UAA Athletics

UAA men’s basketball team hopes to ‘put on a show’ in Friday’s season opener and inspire the next generation

The last time Hasaan Herrington played a game at the Alaska Airlines Center, he was a sophomore at Bettye Davis East High in March 2019 competing in the 4A state championship basketball tournament.

Herrington, a sophomore guard, spent the last two seasons at the University of Texas at Tyler before transferring in May to join the University of Alaska Anchorage men’s basketball team. The Seawolves are set to officially open their 2023-24 season Friday with the first in a two-game exhibition series.

The Seawolves will be taking on the Cal Maritime Keelhaulers with tipoff for the first game Friday scheduled for 11 a.m. because they’re also hosting 2,500 fifth graders from around the Anchorage School District.

“It’s been a minute, and I’m really looking forward to it,” Herrington said. “I know if I was in their shoes at that age and that message came out that I’d be going on that field trip, I’d be ecstatic. Hopefully, we can put on a show for them and give them a moment they’ll remember forever.”

He is one of several local transfers to join the program over the past two years. Another recent transfer looking forward to having a memorable experience in the season opener is Bishop Tosi.

[UAA men’s basketball is proving that the talent pipeline in Alaska can flow both ways given time]

The junior forward played his entire prep basketball career at Bartlett, and Friday will mark his first time playing a game at the Alaska Airlines Center, since the Golden Bears never made the state tournament during his time starring there.


“Hopefully we can inspire them to keep on going with school and make their dreams come true,” Tosi said.

Herrington says the only emotion he’ll feel playing his first game back in his hometown for the Seawolves will be “pure excitement,” and Tosi echoed similar sentiments.

“It should be really cool,” Tosi said. “Even for the alumni game there were a lot of people, and I was kind of surprised. With all the elementary school kids coming, the energy should be pretty high.”

UAA head coach Rusty Osborne says this has been the program’s “first normal year since before COVID.”

“It was a normal recruiting class, kids came up on visits, we’ve got a good senior class and we have got a balanced lineup,” he said. “We’re excited to see where we’re at.”

Osborne said the Seawolves have a number of local products, a good sign to kids in attendance. Herrington’s former East teammate Jaron Williams transferred to UAA last year while the roster also features Anchorage’s Sloan Lentfer and Wasilla’s Luke Devine.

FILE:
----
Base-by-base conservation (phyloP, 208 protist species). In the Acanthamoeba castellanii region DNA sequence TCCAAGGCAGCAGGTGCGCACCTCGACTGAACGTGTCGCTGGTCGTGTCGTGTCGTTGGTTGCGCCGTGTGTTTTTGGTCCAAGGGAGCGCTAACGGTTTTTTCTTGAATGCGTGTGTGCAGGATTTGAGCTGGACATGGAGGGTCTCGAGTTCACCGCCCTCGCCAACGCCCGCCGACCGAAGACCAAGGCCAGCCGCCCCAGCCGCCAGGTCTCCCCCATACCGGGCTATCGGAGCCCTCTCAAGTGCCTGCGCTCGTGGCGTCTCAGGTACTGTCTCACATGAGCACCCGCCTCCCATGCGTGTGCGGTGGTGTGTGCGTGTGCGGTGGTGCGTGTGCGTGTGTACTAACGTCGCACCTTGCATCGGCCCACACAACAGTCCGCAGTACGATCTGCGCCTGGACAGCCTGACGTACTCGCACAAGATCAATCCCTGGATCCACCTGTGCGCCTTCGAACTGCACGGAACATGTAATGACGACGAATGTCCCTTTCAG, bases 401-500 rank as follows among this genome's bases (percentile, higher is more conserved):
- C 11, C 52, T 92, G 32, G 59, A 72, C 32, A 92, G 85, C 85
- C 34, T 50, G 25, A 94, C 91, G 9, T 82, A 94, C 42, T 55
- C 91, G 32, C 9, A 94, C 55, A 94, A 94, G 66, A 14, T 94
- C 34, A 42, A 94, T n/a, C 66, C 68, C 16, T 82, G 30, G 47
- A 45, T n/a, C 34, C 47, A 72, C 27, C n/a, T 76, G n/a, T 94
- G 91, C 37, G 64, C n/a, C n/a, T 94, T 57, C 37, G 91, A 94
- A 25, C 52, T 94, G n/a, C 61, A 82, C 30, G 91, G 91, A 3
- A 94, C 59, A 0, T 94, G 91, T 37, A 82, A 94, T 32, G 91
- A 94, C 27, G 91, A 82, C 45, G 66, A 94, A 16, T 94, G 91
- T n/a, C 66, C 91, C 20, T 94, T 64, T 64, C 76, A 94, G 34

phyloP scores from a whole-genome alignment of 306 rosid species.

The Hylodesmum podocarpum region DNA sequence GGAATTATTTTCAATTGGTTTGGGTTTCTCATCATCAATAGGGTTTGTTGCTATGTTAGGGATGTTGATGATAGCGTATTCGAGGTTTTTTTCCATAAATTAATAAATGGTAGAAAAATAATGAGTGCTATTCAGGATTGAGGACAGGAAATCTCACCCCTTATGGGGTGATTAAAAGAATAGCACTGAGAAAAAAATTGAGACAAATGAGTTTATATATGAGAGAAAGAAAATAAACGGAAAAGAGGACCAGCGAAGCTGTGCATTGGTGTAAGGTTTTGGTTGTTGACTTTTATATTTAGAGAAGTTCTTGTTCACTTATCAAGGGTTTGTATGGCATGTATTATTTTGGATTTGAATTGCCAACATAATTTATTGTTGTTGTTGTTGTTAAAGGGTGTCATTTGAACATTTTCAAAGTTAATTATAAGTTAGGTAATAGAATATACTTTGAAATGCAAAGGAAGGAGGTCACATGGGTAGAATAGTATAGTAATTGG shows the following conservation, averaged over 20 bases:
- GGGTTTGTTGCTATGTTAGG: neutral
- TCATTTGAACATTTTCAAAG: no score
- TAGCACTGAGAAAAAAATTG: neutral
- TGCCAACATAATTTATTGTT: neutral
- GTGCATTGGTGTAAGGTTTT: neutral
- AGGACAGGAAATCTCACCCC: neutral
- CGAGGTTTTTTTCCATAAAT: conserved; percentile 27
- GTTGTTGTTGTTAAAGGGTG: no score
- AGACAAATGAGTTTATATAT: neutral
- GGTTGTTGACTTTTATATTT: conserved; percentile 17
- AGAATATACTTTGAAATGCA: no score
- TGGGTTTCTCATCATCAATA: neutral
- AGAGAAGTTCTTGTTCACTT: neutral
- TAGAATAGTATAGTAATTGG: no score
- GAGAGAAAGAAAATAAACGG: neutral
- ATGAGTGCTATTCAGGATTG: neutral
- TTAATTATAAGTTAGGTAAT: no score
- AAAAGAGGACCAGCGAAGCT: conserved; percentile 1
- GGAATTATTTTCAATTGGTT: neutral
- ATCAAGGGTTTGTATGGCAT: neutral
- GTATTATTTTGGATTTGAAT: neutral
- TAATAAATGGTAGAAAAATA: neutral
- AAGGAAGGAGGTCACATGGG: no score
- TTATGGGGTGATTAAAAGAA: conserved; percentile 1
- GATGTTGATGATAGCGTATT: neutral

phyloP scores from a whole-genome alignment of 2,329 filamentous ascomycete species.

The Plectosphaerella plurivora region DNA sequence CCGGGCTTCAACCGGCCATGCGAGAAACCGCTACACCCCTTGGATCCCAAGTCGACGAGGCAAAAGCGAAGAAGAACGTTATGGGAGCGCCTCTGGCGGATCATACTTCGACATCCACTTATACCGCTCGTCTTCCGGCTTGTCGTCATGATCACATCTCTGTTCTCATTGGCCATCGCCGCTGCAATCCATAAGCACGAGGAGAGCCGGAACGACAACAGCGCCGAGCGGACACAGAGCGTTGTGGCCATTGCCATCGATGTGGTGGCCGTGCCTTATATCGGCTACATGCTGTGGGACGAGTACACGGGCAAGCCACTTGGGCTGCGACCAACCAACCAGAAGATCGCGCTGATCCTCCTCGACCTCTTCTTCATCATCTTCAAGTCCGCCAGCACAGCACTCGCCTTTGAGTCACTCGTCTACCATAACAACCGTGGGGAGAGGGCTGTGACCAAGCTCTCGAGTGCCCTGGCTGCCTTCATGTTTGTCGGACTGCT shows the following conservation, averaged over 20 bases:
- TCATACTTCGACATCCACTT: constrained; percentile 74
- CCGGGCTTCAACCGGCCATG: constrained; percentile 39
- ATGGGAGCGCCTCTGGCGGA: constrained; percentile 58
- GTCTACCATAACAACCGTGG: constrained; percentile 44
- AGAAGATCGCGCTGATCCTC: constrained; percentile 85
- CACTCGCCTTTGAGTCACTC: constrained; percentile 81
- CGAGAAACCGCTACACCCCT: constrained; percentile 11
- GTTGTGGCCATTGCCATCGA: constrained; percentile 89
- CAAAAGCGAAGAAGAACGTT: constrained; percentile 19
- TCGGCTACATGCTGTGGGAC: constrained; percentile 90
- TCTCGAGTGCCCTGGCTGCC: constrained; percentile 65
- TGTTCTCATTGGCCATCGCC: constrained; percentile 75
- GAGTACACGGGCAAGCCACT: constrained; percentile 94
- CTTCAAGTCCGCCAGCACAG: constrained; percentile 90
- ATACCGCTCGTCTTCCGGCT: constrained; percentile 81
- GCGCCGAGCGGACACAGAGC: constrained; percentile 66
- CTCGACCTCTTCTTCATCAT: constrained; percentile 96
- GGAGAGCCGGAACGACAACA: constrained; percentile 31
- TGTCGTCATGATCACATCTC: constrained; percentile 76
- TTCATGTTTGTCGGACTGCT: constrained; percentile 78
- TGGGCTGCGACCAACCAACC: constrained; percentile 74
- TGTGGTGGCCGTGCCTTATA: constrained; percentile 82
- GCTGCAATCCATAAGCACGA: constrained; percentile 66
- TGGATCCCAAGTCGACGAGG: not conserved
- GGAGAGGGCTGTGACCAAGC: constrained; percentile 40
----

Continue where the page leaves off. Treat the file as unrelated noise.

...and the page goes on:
“Our (local) guys have done a good job putting out messages that they’re from here, that they’ve made it here and are in college and will get a degree,” Osborne said.

Returners slated to make a leap

As exciting as the new talent added to the program this offseason is, the Seawolves are just as excited and have even higher expectations for a few returning players who’ll play more prominent roles.

“Our three seniors who are coming back were really good players for us last year: Dathan Satchell, Tyson Gilbert and Sawyer Storms,” Osborne said. “There’s also Jaron (Williams), who came off the bench for us last year, and even though he’s not a senior, Luke Devine is one of our team leaders also.”

One player in particular who he envisions will take a significant step is Satchell, who “dealt with some personal things last year” but still managed to lead the team with 53 3-pointers in his first year with the program.

“The transition to Alaska isn’t the easiest even in the best of times,” Osborne said. “He also just wasn’t in the best physical shape by his own admittance last year. His life has really calmed down, and he’s doing a great job in the classroom now. I know he’s just really a lot more comfortable here, and he’s also come back in a lot better shape than he was last year.”

He also believes that Storms and Gilbert will take “another step” after being regular rotational players last year while newer players like Herrington and Tosi will likely have to go through “transition periods” while they learn their system.

“We’re excited for (every player from) 1-15 who will be active this year,” Osborne said.

Familiarity helps team chemistry

Even though they have many new pieces in place on the team, because several of the Alaskan players grew up competing with or against each other, it didn’t take long for this year’s team to establish a strong bond off the court.

“I’ve known Bishop since the fourth grade, I’ve known Jaron since I was like 10 and always played against Sloan (Lentfer), and Luke (Devine) in high school,” Herrington said. “For all of us to be grown and playing together is super fun and amazing.”

While that familiarity with one another has helped the overall team cohesion off the court — since many of them played on different teams in high school — they’re still adjusting to playing together.

“We have a lot of good chemistry because of that, but still, they’re all from different programs — so learning what we’re all about and what we value and the systems that we run, there’s that learning curve there,” Osborne said.


Herrington says that the overall goal for the team is to win the conference title and contend for a national championship. They believe they have the talent and dedication to make it happen.

“We’re not selling ourselves short,” he said. “We know what we’re capable of and know what work we have to put in. Anything less means we’re not holding ourselves to a high enough standard.”

Josh Reed

Josh Reed is a sports reporter for the Anchorage Daily News. He's a graduate of West High School and the University of North Carolina at Pembroke.